Gone Girl (2014, David Fincher)


The multiplex we visited in Greenville, North Carolina apparently planned its exhibitions of Gone Girl rather poorly; mere minutes before the advertised start time, we still stood outside the doors among a big throng of impatient types waiting to be let in. None of the other fifteen screens seemed to be having such a problem. When the doors opened at last and people began slowly filing out, they all looked winded and vaguely traumatized. Mostly focused on getting in and sitting down, I initially didn’t think much about this. But in retrospect, after seeing the film, it became hilarious. I thought of how in the ’90s they used to make TV spots for Scream 2 and such that consisted of falsely impromptu interviews with Regular People who’d supposedly just seen the feature and were now brimming with CinemaScore-friendly enthusiasm. I thought of what a kick David Fincher would probably get out of such a commercial starring those sullen, troubled faces in that lobby. When I walked out of the room a couple of hours later I felt great. Because my god, what an ecstatic feeling to have such an acid-dark ending to a major Hollywood film. Bless Fincher and Gillian Flynn for putting the public through such a wringer.

Flynn’s screenplay from her own popular novel is a thriller that toys with unreliable narration, namely that of the anti-heroine Amy, daughter of a couple of children’s authors who wrote a series of embarrassing books about her, whose disappearance propels the acidic commentary on bad marriages and saturation of Missing White Woman Syndrome that follow. Rosamund Pike takes on the mysterious character, who manages to be constantly onscreen despite her disappearance — her diary, recited via voiceover, is a major plot element — but it’s the accused husband Nick who is most astoundingly embodied cinematically by Ben Affleck, in a performance that plays upon our cultural familiarity with spousal murder cases like this one. Affleck looks similar, almost discomfortingly so, to rock star murder suspect Scott Peterson, and the film dances around in shared memory of not merely this case but the armchair justice moments like those involving Casey Anthony and Amanda Knox, down to the use of a Nancy Grace caricature (Missi Pyle) to drum up widespread outrage.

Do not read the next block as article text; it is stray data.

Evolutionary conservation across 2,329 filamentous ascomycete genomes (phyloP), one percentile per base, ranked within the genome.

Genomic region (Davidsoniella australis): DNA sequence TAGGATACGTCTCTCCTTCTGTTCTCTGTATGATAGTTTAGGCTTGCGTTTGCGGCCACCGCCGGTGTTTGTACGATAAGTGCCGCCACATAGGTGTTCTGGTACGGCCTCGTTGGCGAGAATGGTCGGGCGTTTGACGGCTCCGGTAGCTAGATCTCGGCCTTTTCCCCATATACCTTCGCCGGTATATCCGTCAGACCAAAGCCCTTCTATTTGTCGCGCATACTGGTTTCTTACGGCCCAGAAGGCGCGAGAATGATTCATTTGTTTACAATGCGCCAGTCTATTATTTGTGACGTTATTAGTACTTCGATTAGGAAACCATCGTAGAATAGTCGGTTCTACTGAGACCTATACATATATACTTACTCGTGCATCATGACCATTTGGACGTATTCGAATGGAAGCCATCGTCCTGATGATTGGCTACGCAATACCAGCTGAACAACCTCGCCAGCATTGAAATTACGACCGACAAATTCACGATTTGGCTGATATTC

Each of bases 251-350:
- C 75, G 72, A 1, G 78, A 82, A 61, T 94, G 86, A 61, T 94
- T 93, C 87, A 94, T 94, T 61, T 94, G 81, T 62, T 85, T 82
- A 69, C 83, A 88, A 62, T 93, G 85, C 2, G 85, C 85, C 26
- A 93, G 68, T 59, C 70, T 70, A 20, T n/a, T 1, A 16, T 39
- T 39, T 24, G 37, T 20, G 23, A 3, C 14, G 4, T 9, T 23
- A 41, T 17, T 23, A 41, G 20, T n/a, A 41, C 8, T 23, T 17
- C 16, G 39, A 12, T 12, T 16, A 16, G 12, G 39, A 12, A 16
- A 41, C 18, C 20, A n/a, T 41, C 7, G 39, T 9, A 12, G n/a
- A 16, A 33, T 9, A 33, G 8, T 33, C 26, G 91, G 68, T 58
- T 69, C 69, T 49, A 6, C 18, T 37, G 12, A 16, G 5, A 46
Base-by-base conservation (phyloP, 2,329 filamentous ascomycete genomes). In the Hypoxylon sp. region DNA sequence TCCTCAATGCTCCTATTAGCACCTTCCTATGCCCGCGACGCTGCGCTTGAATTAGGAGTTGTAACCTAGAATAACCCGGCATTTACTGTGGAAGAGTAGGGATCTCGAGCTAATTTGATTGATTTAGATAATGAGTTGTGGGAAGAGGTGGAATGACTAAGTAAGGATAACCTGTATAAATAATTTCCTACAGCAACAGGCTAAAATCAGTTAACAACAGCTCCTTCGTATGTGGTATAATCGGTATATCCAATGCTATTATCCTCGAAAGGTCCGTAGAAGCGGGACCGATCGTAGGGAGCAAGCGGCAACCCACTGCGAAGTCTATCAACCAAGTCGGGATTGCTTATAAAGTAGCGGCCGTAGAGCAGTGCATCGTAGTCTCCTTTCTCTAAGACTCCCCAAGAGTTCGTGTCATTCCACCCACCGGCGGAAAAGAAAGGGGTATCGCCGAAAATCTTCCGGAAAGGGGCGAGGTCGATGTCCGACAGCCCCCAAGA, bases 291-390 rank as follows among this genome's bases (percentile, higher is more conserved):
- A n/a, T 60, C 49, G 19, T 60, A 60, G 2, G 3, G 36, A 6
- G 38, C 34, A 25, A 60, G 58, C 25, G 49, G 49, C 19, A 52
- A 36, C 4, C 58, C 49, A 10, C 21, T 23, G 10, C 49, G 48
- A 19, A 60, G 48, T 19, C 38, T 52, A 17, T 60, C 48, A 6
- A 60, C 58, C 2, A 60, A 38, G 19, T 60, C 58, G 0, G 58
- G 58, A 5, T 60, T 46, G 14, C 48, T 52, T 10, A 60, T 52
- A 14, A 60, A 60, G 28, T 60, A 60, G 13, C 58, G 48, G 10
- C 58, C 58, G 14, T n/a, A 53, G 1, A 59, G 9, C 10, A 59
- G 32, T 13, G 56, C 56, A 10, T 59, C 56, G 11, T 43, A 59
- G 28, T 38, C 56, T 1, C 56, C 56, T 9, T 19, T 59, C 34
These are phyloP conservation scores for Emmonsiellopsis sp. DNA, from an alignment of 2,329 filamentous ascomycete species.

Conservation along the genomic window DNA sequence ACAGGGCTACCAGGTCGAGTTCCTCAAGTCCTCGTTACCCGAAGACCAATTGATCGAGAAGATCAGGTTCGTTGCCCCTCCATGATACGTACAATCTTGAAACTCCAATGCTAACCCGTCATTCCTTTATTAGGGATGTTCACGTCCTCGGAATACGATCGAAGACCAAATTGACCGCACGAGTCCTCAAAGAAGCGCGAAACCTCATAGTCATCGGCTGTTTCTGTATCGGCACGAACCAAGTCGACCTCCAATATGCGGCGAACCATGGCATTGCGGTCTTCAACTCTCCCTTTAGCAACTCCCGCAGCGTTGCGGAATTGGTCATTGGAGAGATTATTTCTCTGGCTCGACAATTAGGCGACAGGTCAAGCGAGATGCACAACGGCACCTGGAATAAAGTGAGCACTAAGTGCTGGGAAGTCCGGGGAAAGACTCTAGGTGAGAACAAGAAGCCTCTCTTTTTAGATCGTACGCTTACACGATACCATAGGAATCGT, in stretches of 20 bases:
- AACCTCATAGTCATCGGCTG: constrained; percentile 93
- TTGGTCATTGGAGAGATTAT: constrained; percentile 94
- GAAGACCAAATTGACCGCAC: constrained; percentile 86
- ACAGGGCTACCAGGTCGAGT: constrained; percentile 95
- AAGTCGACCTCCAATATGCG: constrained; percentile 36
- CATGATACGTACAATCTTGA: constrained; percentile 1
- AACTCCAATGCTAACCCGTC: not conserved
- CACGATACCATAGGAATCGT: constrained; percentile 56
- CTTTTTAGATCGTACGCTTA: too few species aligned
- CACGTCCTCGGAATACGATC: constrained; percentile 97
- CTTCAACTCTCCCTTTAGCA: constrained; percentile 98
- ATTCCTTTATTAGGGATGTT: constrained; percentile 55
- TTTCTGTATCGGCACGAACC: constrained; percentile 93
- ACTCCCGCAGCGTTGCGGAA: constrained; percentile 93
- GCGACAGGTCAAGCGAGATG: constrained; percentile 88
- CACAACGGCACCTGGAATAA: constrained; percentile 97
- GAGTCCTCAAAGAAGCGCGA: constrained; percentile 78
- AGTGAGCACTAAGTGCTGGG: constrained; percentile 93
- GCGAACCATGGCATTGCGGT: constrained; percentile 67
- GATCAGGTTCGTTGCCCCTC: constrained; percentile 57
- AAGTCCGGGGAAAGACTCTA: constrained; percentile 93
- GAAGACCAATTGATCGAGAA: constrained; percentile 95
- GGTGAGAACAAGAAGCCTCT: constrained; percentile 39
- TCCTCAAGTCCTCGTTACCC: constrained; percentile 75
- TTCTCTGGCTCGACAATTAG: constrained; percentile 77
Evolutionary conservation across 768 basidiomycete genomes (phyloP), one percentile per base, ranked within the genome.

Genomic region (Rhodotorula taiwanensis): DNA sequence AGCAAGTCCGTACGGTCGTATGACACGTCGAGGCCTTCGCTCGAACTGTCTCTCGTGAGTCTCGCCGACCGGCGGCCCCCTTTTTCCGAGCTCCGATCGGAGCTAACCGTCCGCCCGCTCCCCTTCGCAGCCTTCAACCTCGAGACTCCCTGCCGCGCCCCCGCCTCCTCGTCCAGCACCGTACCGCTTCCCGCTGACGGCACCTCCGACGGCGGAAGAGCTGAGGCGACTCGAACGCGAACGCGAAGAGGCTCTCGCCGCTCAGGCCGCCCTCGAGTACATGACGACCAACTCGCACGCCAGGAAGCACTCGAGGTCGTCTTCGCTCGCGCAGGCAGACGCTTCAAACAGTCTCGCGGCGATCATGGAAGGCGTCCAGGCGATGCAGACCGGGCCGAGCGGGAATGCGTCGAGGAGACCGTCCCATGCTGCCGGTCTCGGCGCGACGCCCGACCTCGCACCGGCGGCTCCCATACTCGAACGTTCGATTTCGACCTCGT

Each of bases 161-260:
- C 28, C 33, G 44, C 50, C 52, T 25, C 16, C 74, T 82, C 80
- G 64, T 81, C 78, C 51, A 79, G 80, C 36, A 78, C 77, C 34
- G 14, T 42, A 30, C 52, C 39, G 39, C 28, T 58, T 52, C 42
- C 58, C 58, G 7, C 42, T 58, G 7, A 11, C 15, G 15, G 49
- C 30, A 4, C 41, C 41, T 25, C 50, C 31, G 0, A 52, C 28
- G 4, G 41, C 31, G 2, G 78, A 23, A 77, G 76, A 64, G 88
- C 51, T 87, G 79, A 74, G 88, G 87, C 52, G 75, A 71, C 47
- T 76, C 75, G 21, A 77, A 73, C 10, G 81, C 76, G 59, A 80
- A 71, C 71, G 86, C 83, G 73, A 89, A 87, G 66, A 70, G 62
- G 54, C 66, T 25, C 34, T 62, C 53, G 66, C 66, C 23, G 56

Thus, Gone Girl is also Fincher’s story; seldom compared to Hitchcock in his choice of material but calling up memories of the Master in his meticulous working methods, the director has a field day with stunt casting in this picture. Affleck is a longtime heartthrob (and a fine filmmaker in his own right) who’s turned around conventional wisdom about his own career multiple times, cast here as a man who seems to be a probable monster and never fully escapes the identification; he plays it ice-cold perfect. But that’s only one facet of Fincher’s odd party; he also employs Neil Patrick Harris as a schmoozy ex and bottom-feeding creep, and popular Christian actor-director Tyler Perry, of all people, as an attorney known for his defense of very unpopular clients. Pike, who has to cope with perceptions of an unseen and finally unknown character, may have the hardest job, but the most memorable performances are in less showy parts, especially Perry’s but also the little-known Carrie Coon as Nick’s twin sister Margo; her charm, pain and humor give the film its soul. In filling an Affleck picture not with big stars but with curious names who are best for their roles, Fincher is holding up a promise to actors seldom demonstrated in modern Hollywood: they are challenged in his films, and they are at their best in his films.